In this chapter I like the reference to Lewis Carroll’s Alice. This is one of my favorite books and its sequel Through the Looking-Glass. The comparison between Alice’s hunger and Frank’s with the symbolic meaning of the tart is well-found.

  3. This chapter gives insight to another side of Frank, so philosophical. Personally, I think Frank is wasting his time with Nicole. Yes, she is pretty, sexy but I believe he needs a woman to also stimulate his intellect. Once the chase is complete, whether he woos Nicole or not he’ll be back to step one. External beauty fades in time but adoration to another being lasts forever.

    I just watched Beauty and the Beast with Emma Watson and Dan Stevens with my daughter and Frank in this chapter reminds me of Beast. Always thinking, always wondering and at times frustrated at Belle before realizing there is so much more to a relationship/union than Beauty.

    • I agree with you, but there is an intelligence in realizing this perpetual problem with male and female relationships. Frank is at a place, where he sees the frustration, but this piece related to what he needs physically confronts the truth. Nicole will never be interested in him unless by some external force, which makes him appealing, but only for a moment and nothing more. There is an ugliness in that. A distortion. But, Frank wants just this moment, his life is an empty wasteland otherwise. He won’t settle for less than the beauty and charm of Nicole, but he also knows he has no right to it because not only does she have no interest but society also knows it is wrong. The relationship would have to be based on Nicole’s needs other than Frank himself. This is where I am referencing capitalism and how poor or suppressed people are taken advantage. Nicole, however, appears to be financially solvent or at least protected financially by her parents and has a good home. But, there too hints at how women are generally protected by someone else at least that is how it used to be in our paternalistic society. We need to break away from that and equalize all people. People have to be made free. I think Frank is also not free. He must suppress his desires. He is quietly self-contained but loves the fluttering butterfly that is Nicole. I don’t think he believes in anything other than beauty. He seems to have everything else. I have also referenced Maslow in other pieces, where Maslow says needs arise and fall according to attendance and satisfaction. Once one is met, another comes to the fore. Sex, however, is a basic physiological need, that does not seem to get addressed, and so Frank is warped reaching self-actualization but stunted by the missed need. I think this is where Freud and such come to play. Our society is filled with distortions of desire. Anyway, you bring up a great point. I have never seen the beauty and the beast.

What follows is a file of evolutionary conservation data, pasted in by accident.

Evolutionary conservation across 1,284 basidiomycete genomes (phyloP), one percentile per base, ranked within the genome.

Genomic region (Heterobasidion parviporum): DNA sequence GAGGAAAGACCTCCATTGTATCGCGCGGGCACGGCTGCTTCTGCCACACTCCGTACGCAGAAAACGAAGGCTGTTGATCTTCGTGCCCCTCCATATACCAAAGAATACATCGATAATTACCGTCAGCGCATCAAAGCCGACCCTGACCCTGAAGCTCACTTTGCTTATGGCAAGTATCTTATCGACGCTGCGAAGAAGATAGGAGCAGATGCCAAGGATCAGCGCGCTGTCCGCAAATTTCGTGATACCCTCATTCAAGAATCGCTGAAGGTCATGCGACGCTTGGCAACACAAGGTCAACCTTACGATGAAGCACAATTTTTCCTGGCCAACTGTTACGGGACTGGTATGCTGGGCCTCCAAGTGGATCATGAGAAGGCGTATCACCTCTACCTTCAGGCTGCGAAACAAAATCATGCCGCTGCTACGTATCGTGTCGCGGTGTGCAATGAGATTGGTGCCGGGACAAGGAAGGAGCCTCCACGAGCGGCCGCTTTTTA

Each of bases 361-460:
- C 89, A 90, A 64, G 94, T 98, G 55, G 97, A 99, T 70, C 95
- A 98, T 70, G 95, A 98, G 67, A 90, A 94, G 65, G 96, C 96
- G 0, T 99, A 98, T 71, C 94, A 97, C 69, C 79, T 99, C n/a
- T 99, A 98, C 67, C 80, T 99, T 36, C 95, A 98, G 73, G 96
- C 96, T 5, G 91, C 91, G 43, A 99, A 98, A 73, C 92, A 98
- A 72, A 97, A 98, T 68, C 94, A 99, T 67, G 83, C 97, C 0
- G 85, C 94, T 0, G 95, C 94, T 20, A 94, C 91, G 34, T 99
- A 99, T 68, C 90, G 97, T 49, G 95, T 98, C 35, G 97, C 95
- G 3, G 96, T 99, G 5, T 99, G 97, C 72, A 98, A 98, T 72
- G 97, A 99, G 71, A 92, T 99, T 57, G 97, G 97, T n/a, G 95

• Yes, I also see Frank has distorted desires for Nicole as a consequence of his traumatic past, which you describe with stunning authenticity. Love this!